FIGHT, FLIGHT, OR . . .

There are two ways to deal with stress, FIGHT or FLIGHT. Students are committed to school, by law, for about eleven years of their life with no opportunity for fight or flight. When they can’t do either, they often lapse into a state of unawareness that results in failure, drop-out and even addiction and suicide.

The Kinark Child & Family Services in a nationwide survey, April, 2008, found that 7 out of 10 Canadian parents are concerned about the future well-being of their children. 49% of students are concerned about school problems and 34% fear disappointing their parents. These are leading causes of depression, stress and anxiety.

The local pharmacist, in my middle class neighborhood, told me that in the last year prescription drugs for depression had increased dramatically for children and adolescents.
It’s time that we consciously realized that our youth get only one chance to be young. We must stop viewing school as preparation for life and treat it like life itself. And all of us value happiness above everything else.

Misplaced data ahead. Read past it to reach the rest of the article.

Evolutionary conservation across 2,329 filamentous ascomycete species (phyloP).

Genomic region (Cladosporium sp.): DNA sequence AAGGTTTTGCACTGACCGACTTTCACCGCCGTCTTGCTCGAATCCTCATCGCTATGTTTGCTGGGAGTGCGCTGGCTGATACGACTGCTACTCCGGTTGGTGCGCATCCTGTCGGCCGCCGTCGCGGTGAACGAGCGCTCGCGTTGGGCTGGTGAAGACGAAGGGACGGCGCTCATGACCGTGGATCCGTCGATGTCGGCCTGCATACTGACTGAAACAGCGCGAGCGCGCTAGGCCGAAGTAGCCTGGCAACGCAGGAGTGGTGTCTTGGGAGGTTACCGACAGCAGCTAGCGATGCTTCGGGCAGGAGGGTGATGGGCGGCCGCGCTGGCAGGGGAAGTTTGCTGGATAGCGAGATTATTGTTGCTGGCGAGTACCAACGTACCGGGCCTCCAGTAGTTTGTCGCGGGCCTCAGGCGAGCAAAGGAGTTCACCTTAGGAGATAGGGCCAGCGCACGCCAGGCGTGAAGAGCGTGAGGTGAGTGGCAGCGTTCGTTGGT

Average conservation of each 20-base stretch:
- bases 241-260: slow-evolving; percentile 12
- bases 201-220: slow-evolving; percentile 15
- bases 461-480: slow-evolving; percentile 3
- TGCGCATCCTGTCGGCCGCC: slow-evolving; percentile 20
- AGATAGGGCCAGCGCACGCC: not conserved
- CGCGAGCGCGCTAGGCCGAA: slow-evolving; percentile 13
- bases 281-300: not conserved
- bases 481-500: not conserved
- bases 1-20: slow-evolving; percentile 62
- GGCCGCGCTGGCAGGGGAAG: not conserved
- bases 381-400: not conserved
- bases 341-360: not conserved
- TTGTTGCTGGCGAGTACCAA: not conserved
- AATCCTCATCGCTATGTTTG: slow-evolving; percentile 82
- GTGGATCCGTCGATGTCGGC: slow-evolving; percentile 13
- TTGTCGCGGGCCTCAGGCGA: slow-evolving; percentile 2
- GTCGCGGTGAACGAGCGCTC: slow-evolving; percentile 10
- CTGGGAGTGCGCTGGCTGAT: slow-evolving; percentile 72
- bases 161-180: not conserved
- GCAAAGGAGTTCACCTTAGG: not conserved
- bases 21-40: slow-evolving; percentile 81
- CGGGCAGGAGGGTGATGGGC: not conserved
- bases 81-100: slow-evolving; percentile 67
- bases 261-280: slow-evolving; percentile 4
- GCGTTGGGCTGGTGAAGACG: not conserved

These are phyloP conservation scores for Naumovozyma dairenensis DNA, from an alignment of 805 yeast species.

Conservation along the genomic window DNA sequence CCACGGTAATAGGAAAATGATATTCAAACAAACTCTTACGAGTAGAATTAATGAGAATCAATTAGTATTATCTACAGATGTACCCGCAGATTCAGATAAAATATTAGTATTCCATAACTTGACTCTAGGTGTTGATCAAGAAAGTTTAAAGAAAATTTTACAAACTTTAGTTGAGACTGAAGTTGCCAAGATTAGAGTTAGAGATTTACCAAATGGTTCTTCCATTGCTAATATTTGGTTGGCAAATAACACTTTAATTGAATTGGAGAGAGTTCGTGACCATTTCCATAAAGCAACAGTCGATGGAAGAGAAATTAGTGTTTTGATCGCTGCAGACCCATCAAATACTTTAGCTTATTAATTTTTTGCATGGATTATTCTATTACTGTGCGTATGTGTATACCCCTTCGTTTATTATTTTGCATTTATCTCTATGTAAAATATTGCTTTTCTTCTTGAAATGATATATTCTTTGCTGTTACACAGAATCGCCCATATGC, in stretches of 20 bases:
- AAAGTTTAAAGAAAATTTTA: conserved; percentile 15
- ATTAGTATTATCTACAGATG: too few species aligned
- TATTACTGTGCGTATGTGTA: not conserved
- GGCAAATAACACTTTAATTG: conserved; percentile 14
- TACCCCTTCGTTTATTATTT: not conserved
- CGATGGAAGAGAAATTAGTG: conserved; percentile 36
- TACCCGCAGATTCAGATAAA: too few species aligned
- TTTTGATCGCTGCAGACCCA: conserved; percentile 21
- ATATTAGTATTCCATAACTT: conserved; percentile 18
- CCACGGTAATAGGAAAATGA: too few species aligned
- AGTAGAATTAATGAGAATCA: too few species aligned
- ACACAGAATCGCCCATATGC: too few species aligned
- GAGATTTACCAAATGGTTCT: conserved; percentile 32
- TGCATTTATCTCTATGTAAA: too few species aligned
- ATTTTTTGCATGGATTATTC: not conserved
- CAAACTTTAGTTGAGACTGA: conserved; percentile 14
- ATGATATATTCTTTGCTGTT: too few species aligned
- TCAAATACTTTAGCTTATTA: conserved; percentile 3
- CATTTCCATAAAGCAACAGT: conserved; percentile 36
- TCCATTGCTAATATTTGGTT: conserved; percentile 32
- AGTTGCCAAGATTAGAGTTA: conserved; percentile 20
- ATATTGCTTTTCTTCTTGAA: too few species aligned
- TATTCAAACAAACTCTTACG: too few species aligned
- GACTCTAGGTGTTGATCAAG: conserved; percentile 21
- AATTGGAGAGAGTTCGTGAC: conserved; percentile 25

A mother came up to me with tears in her eyes after one of my talks about reading. She told me that her 13 year old daughter had attempted suicide because her inability to read. She felt inferior and shut out from her peers who were enjoying reading.

This letter I received from a parent is representative of many of the comments I hear.
“My son has taken me to the uttermost limits of frustration and I don’t know what to do. My 10 year old has struggled for the last 3 years in school. He hates to read even though we are a family that has always reads to our children. My husband and I have college degrees and literacy is an important part of our lives. He hates homework. It took him 3 hours to do 20 math sums. He has been punished and doesn’t care – grounding, taking away TV, Nintendo, bike, allowance – nothing works.”

What kind of a childhood is this boy having? What kind of relationship within the family is being fostered by this failure of their son to be happy with his school experience? Does he hate to read because, even though he can, it is too slow and painful?

In January/2005 the International Reading Association issued a position statement on adolescent reading:

“Adolescents entering the adult world in the 21st Century will read and write more than any other time in human history. Their ability to read well will be crucial. Early instruction is not enough. Guidance is needed for the increasing demands and complexity of reading material. They need support to learn unfamiliar vocabulary, manage new reading and writing styles, and engage in more complex material.”

As a teacher and consultant, I have always tried to make learning enjoyable and accessible. I believe 95% of children can learn to read if obstacles are not put in their way by too much labeling and teaching. My online course for reading coaches teaches a simple, effective way to remove the obstacles.

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